Posted by: -
Jun. 13, 2006 12:00 PM ET USA
Pope Paul was too indulgent of the liberals when he appointed the commission to study the issue. There was representation from many areas. The feeling leaked to the public was that birth control would be permitted. When the Pope issued his document, the commission responded in shocked disbelief, according to some. The biggest problem seemed to be theologians who took out full page ads in newspapers telling the faithful that they did not have to follow the Pope--it was optional. Surprise?
Posted by: Joseph Paul -
Jun. 13, 2006 8:20 AM ET USA
One of your very best, Uncle Di. And to "scunoology", the Church's teaching on usury hasn't changed - it is the economic system that has changed, together with the way in which money is used now as opposed to then.
Posted by: Pete133 -
Jun. 12, 2006 8:09 PM ET USA
A very eloquent, logical, and honest essay. How sad too many of our leaders aren't equally capable and faithful. The current version of Catholicism Lite follows the educational decline of our country over the past 40 years--keep on "dumbing it down" until the lowest minds can understand it. I was always urged to take the extra time to give to those who needed the additional instruction to understand at an acceptably high standard. Where Peter is, there is the Church.
Posted by: scunoology -
Jun. 12, 2006 6:03 PM ET USA
Whatever happened to the concept that usury is a serious sin? I would say that many interest rates if not all fall into that catagory. Did the church change moral teaching on this matter? My understanding is that in early Christendom lending money at interest was universally condemned. Yet how common is it today? What's up with consistancy in the Church's moral teaching. Do matters of money not count, just matters of sexuality. I would really like some clarification on this.
Posted by: Pseudodionysius -
Jun. 12, 2006 4:48 PM ET USA
I am not claiming original insight, but when debating the clueless who think that Humanae Vitae is optional or that no magisterial teaching is binding unless it comes with a wax seal, sealed in blood and an affidavit from both the Pope and the Publisher of the New York Times, I cut to the chase by asking: "If those clowns botched Humanae Vitae, why do you believe that they got Christ's resurrection correct?" That usually shuts down the debate. The same happens with the sacraments.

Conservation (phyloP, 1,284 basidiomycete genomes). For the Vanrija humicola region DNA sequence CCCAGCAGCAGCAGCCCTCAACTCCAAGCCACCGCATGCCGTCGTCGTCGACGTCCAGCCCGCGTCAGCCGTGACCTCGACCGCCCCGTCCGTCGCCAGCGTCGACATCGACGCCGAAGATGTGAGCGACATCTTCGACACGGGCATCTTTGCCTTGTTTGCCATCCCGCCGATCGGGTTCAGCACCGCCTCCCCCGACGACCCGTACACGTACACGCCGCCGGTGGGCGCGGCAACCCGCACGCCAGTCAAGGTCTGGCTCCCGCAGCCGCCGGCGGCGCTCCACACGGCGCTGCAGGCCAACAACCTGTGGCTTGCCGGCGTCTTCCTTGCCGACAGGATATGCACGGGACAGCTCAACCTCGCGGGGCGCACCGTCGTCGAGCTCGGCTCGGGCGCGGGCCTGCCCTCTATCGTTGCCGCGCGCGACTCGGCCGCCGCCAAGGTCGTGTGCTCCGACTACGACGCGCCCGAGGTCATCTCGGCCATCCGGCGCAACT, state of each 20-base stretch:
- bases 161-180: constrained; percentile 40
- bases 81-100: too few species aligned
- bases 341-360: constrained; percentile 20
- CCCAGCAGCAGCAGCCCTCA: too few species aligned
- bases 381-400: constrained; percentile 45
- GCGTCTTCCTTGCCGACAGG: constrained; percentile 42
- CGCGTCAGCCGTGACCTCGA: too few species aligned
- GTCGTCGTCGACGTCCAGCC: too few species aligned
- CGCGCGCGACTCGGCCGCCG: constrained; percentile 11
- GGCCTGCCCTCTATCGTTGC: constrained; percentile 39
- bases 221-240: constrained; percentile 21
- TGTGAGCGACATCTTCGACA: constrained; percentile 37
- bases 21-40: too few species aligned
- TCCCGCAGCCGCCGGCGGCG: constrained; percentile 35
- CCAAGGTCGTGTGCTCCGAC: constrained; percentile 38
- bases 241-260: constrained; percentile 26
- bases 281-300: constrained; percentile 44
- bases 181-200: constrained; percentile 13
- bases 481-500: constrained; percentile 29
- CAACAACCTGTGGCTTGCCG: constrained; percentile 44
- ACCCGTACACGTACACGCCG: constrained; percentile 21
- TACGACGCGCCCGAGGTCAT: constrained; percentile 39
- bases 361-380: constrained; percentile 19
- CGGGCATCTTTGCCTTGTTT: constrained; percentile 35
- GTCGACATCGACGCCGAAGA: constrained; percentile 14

Posted by: -
Jun. 12, 2006 4:22 PM ET USA
A brilliant defense - that shows us again that the Faith is whole, indisivible and sacred. Why? Because the center of the failth isn't a thing (things can be divided and reassembled) but a PERSON- the divine person of our Lord - Indivisible and Sacred.
Posted by: Gil125 -
Jun. 12, 2006 2:46 PM ET USA
Once again, Diogenes gets off a brilliant comment. Sparkling; shining; all but emitting light.
Posted by: www.inquisition.ca -
Jun. 12, 2006 1:25 PM ET USA
Chalk another one up to the "Summa Theolodiogenes".
Posted by: molly -
Jun. 12, 2006 1:21 PM ET USA
Thank you so much for reminding us, not only of the magnificence of St. Thomas More, but for the following description of how others then- and now- can so easily fail to see what the real issue is, the primacy of Peter. It is worth dying for. We can never be told that enough. Thanks again.
Posted by: Fr T (UK) -
Jun. 12, 2006 12:09 PM ET USA
Worlock seems to have passed into history now, buried under a concrete slab in his cathedral. No cries of "Canonise him" Alas, his spawn carry on propagating his vile ways.
Posted by: -
Jun. 12, 2006 9:27 AM ET USA
You have it right, Di. Catholics are being anaesthetized into heresy and apostasy en masse. We must be charitably vigilant. Recall the Scriptures: "Therefore God shall send them the operation of error, to believe a lie. That all may be judged, who have not believed the truth, but have consented to iniquity." (2 Thess. 2:10-11)
Posted by: Ignacio177 -
Jun. 12, 2006 8:47 AM ET USA
That is the best brief article in support of Humanae Vitae I have read. thanks